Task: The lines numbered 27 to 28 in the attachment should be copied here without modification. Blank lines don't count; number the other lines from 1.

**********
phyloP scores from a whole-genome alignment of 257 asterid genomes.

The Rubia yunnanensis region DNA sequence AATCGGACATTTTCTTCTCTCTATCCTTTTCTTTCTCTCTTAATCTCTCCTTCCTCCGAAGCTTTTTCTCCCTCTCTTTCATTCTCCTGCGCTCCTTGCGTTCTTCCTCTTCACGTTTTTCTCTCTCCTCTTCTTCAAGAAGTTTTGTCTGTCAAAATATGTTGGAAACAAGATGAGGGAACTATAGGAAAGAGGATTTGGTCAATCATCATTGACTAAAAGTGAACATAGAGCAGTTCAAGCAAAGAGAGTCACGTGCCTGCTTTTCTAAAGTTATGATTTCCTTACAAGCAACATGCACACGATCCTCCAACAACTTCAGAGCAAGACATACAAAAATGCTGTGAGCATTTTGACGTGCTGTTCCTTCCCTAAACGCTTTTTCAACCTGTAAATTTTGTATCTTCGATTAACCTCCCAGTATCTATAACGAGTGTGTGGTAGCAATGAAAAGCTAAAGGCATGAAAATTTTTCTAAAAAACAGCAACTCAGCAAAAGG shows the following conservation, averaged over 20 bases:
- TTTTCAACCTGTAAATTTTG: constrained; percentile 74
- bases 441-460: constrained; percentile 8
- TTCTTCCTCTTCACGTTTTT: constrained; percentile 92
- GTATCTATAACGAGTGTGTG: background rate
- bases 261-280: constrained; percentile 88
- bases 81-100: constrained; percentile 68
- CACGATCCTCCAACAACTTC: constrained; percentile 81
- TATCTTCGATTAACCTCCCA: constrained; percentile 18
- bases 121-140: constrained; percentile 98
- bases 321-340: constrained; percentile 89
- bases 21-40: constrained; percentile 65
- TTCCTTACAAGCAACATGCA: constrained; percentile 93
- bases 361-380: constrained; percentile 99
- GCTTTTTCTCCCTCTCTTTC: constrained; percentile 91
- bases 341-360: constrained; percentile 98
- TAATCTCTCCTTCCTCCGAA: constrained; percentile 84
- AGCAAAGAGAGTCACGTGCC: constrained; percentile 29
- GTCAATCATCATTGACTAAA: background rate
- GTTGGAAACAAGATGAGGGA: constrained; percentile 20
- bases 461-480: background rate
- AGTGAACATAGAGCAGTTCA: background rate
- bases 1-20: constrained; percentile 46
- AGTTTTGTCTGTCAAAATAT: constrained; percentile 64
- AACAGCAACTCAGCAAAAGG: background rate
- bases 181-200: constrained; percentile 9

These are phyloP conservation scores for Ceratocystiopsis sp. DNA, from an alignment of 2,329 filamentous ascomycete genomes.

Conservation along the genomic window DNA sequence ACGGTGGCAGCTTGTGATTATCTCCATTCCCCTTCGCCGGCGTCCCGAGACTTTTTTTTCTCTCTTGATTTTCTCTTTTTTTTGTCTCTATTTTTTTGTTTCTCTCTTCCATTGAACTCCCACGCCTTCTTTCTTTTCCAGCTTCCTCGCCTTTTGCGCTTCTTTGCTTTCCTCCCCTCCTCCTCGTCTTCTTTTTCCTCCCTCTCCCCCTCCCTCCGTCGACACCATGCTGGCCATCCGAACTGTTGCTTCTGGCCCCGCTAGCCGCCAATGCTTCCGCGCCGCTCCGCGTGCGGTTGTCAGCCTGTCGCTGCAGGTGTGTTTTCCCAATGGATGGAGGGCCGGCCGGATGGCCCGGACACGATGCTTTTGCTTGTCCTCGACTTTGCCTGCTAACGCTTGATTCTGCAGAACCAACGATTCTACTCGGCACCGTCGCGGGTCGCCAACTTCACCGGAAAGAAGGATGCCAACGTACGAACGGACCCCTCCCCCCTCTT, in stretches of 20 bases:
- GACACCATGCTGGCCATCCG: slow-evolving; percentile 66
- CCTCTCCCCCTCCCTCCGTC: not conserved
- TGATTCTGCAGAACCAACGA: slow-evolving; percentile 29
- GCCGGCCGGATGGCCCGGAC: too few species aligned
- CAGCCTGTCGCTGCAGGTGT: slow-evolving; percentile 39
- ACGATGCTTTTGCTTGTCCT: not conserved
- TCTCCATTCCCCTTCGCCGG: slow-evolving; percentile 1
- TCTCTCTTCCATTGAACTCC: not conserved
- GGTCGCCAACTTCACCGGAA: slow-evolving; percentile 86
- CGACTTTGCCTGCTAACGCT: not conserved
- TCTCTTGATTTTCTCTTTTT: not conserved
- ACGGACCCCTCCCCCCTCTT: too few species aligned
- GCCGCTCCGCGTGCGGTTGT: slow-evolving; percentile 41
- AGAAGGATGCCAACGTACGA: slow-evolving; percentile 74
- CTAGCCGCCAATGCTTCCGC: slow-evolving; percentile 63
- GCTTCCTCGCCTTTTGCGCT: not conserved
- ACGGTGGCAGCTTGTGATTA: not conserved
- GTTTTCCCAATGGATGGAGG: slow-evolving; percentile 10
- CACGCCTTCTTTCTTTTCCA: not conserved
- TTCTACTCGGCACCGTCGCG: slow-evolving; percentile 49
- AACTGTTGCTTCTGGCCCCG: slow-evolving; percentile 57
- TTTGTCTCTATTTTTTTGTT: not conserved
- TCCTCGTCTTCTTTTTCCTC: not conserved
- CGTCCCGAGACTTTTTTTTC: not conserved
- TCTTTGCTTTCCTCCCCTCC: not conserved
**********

- bases 181-200: constrained; percentile 9

These are phyloP conservation scores for Ceratocystiopsis sp. DNA, from an alignment of 2,329 filamentous ascomycete genomes.